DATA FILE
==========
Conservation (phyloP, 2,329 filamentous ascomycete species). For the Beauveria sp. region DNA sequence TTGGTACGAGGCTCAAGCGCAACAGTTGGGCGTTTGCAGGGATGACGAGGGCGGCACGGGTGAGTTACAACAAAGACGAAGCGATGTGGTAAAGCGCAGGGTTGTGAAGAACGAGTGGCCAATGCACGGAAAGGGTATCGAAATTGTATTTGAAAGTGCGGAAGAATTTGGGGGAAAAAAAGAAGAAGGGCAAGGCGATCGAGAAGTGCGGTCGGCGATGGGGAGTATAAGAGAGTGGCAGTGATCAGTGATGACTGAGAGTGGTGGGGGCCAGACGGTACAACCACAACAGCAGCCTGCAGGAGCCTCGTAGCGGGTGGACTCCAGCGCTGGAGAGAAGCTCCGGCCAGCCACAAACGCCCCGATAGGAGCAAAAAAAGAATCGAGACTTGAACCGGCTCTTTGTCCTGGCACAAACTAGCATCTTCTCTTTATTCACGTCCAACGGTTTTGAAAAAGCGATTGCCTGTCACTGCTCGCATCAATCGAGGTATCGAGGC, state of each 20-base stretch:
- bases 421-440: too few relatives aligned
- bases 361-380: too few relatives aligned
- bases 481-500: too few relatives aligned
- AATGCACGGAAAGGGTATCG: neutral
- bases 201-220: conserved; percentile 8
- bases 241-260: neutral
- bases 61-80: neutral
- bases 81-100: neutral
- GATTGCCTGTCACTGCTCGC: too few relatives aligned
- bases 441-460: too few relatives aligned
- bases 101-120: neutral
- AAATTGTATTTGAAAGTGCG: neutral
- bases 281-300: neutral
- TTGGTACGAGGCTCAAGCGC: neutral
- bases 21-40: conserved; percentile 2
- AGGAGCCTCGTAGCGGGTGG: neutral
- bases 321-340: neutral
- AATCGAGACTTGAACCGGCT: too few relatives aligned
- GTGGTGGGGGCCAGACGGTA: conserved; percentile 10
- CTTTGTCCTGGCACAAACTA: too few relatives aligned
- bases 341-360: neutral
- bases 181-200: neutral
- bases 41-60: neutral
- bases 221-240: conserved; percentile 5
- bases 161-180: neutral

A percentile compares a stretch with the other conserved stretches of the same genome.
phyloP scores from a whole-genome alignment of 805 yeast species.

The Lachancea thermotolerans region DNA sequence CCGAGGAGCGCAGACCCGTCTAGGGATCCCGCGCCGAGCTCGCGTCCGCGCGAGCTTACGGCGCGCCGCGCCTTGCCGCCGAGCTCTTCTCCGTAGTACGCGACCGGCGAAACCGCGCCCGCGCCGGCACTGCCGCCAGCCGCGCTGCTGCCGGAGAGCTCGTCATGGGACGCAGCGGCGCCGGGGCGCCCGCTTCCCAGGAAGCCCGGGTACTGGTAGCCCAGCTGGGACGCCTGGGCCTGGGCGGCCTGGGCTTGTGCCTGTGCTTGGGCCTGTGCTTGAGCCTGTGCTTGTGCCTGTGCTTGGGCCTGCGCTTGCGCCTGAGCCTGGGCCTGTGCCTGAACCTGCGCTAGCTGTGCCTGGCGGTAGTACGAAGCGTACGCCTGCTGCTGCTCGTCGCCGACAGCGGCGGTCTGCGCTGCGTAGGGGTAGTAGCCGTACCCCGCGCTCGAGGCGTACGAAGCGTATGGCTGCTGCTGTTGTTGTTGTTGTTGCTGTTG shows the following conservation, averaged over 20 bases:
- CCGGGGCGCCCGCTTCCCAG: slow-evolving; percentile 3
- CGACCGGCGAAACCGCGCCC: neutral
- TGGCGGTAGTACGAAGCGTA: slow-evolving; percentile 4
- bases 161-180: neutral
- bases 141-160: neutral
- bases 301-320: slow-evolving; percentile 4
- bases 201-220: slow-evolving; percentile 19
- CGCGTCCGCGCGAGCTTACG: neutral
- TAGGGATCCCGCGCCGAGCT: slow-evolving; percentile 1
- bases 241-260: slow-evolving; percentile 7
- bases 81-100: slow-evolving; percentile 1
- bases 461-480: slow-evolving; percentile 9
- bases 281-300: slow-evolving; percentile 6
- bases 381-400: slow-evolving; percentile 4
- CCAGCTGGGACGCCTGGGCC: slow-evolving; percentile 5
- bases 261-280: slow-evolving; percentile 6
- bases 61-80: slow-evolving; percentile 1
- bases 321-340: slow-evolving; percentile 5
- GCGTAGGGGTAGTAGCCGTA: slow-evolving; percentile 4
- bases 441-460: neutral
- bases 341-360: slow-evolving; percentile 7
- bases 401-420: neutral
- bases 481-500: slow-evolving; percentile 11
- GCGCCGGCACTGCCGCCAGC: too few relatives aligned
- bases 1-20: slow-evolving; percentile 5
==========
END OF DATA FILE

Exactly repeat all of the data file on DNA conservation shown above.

Conservation (phyloP, 2,329 filamentous ascomycete species). For the Beauveria sp. region DNA sequence TTGGTACGAGGCTCAAGCGCAACAGTTGGGCGTTTGCAGGGATGACGAGGGCGGCACGGGTGAGTTACAACAAAGACGAAGCGATGTGGTAAAGCGCAGGGTTGTGAAGAACGAGTGGCCAATGCACGGAAAGGGTATCGAAATTGTATTTGAAAGTGCGGAAGAATTTGGGGGAAAAAAAGAAGAAGGGCAAGGCGATCGAGAAGTGCGGTCGGCGATGGGGAGTATAAGAGAGTGGCAGTGATCAGTGATGACTGAGAGTGGTGGGGGCCAGACGGTACAACCACAACAGCAGCCTGCAGGAGCCTCGTAGCGGGTGGACTCCAGCGCTGGAGAGAAGCTCCGGCCAGCCACAAACGCCCCGATAGGAGCAAAAAAAGAATCGAGACTTGAACCGGCTCTTTGTCCTGGCACAAACTAGCATCTTCTCTTTATTCACGTCCAACGGTTTTGAAAAAGCGATTGCCTGTCACTGCTCGCATCAATCGAGGTATCGAGGC, state of each 20-base stretch:
- bases 421-440: too few relatives aligned
- bases 361-380: too few relatives aligned
- bases 481-500: too few relatives aligned
- AATGCACGGAAAGGGTATCG: neutral
- bases 201-220: conserved; percentile 8
- bases 241-260: neutral
- bases 61-80: neutral
- bases 81-100: neutral
- GATTGCCTGTCACTGCTCGC: too few relatives aligned
- bases 441-460: too few relatives aligned
- bases 101-120: neutral
- AAATTGTATTTGAAAGTGCG: neutral
- bases 281-300: neutral
- TTGGTACGAGGCTCAAGCGC: neutral
- bases 21-40: conserved; percentile 2
- AGGAGCCTCGTAGCGGGTGG: neutral
- bases 321-340: neutral
- AATCGAGACTTGAACCGGCT: too few relatives aligned
- GTGGTGGGGGCCAGACGGTA: conserved; percentile 10
- CTTTGTCCTGGCACAAACTA: too few relatives aligned
- bases 341-360: neutral
- bases 181-200: neutral
- bases 41-60: neutral
- bases 221-240: conserved; percentile 5
- bases 161-180: neutral

A percentile compares a stretch with the other conserved stretches of the same genome.
phyloP scores from a whole-genome alignment of 805 yeast species.

The Lachancea thermotolerans region DNA sequence CCGAGGAGCGCAGACCCGTCTAGGGATCCCGCGCCGAGCTCGCGTCCGCGCGAGCTTACGGCGCGCCGCGCCTTGCCGCCGAGCTCTTCTCCGTAGTACGCGACCGGCGAAACCGCGCCCGCGCCGGCACTGCCGCCAGCCGCGCTGCTGCCGGAGAGCTCGTCATGGGACGCAGCGGCGCCGGGGCGCCCGCTTCCCAGGAAGCCCGGGTACTGGTAGCCCAGCTGGGACGCCTGGGCCTGGGCGGCCTGGGCTTGTGCCTGTGCTTGGGCCTGTGCTTGAGCCTGTGCTTGTGCCTGTGCTTGGGCCTGCGCTTGCGCCTGAGCCTGGGCCTGTGCCTGAACCTGCGCTAGCTGTGCCTGGCGGTAGTACGAAGCGTACGCCTGCTGCTGCTCGTCGCCGACAGCGGCGGTCTGCGCTGCGTAGGGGTAGTAGCCGTACCCCGCGCTCGAGGCGTACGAAGCGTATGGCTGCTGCTGTTGTTGTTGTTGTTGCTGTTG shows the following conservation, averaged over 20 bases:
- CCGGGGCGCCCGCTTCCCAG: slow-evolving; percentile 3
- CGACCGGCGAAACCGCGCCC: neutral
- TGGCGGTAGTACGAAGCGTA: slow-evolving; percentile 4
- bases 161-180: neutral
- bases 141-160: neutral
- bases 301-320: slow-evolving; percentile 4
- bases 201-220: slow-evolving; percentile 19
- CGCGTCCGCGCGAGCTTACG: neutral
- TAGGGATCCCGCGCCGAGCT: slow-evolving; percentile 1
- bases 241-260: slow-evolving; percentile 7
- bases 81-100: slow-evolving; percentile 1
- bases 461-480: slow-evolving; percentile 9
- bases 281-300: slow-evolving; percentile 6
- bases 381-400: slow-evolving; percentile 4
- CCAGCTGGGACGCCTGGGCC: slow-evolving; percentile 5
- bases 261-280: slow-evolving; percentile 6
- bases 61-80: slow-evolving; percentile 1
- bases 321-340: slow-evolving; percentile 5
- GCGTAGGGGTAGTAGCCGTA: slow-evolving; percentile 4
- bases 441-460: neutral
- bases 341-360: slow-evolving; percentile 7
- bases 401-420: neutral
- bases 481-500: slow-evolving; percentile 11
- GCGCCGGCACTGCCGCCAGC: too few relatives aligned
- bases 1-20: slow-evolving; percentile 5